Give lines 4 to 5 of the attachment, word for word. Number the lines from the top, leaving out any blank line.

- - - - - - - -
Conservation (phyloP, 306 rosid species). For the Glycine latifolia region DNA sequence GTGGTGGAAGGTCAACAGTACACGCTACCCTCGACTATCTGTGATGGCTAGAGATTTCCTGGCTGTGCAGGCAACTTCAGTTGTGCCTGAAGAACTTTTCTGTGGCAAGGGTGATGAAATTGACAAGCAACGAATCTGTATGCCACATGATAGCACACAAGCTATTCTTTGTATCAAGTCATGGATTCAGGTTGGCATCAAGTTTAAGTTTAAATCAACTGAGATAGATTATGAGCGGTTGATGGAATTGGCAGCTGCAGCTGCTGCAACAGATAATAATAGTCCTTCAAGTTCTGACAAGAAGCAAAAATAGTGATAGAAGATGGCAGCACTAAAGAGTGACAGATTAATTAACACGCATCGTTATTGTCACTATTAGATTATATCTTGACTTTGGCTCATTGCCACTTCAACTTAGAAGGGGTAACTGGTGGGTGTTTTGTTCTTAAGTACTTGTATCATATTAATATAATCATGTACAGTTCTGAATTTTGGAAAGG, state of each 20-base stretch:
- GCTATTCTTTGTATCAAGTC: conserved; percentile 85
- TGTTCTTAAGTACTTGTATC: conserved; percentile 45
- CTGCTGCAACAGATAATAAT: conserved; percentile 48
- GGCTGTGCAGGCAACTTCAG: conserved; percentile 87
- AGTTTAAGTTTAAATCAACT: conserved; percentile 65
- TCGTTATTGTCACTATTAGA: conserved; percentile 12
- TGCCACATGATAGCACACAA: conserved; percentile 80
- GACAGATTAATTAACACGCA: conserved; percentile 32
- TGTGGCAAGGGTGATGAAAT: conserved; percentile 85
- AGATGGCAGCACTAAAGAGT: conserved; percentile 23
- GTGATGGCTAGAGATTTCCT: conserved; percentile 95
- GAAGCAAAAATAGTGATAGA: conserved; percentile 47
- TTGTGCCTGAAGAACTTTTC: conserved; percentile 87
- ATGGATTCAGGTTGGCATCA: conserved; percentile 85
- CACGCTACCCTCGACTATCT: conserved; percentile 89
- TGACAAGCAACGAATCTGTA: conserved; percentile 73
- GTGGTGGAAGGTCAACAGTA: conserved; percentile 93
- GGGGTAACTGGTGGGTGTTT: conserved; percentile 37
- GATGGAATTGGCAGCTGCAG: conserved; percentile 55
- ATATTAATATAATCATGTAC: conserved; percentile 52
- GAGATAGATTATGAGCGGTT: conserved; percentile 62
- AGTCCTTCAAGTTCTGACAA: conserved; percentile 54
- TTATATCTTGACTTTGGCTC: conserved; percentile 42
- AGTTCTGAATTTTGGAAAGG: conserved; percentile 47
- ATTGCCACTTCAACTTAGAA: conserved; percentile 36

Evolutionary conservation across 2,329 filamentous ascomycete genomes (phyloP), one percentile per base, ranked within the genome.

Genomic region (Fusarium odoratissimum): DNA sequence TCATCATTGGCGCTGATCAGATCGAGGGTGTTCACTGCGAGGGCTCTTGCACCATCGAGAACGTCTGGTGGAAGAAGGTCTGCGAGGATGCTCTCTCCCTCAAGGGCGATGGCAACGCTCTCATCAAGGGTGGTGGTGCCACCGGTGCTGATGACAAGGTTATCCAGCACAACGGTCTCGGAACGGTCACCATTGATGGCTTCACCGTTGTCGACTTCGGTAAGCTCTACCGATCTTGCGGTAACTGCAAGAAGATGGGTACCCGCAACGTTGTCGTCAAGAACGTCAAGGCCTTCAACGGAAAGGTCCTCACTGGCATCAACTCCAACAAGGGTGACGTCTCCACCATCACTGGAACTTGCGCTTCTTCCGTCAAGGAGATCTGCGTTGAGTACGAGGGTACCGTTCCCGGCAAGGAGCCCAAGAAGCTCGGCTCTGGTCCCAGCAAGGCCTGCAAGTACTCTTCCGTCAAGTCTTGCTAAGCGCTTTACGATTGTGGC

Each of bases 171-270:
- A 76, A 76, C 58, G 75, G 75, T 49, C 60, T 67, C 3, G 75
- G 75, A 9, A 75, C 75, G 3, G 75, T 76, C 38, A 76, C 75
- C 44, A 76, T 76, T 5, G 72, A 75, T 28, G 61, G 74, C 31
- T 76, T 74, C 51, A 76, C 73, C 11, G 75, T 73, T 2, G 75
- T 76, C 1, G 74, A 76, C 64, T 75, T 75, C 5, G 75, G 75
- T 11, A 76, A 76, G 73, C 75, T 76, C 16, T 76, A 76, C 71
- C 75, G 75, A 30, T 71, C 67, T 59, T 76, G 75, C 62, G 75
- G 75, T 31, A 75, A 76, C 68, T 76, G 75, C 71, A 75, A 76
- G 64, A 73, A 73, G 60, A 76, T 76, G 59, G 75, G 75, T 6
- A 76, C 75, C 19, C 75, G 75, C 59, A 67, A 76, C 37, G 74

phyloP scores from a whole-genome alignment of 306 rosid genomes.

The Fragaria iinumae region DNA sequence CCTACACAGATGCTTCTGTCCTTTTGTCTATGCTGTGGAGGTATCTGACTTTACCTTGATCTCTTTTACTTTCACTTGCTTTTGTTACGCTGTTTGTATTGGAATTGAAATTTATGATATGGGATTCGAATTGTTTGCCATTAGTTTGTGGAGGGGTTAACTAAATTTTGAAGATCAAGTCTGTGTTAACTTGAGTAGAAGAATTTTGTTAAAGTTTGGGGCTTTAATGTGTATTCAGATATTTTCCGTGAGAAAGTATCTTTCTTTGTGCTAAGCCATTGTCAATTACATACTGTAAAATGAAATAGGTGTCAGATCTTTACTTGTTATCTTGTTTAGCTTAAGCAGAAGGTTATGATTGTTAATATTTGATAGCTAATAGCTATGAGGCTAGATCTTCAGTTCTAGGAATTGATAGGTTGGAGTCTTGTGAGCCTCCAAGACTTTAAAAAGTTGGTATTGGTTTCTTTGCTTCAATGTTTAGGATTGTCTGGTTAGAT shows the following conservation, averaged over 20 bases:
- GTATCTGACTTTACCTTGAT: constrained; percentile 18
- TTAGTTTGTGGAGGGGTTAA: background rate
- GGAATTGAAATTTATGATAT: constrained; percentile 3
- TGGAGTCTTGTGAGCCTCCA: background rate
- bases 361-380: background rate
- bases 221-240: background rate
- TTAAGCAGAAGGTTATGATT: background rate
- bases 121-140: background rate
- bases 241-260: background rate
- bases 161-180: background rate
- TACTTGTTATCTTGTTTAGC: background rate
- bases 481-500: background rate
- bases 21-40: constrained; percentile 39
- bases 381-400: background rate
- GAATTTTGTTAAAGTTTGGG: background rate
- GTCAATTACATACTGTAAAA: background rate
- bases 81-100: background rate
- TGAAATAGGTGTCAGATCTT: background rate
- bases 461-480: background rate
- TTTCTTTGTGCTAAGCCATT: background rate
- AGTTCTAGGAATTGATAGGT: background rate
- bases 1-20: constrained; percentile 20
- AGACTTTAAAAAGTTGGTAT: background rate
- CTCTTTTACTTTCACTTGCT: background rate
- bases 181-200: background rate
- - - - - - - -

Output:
- CTGCTGCAACAGATAATAAT: conserved; percentile 48
- GGCTGTGCAGGCAACTTCAG: conserved; percentile 87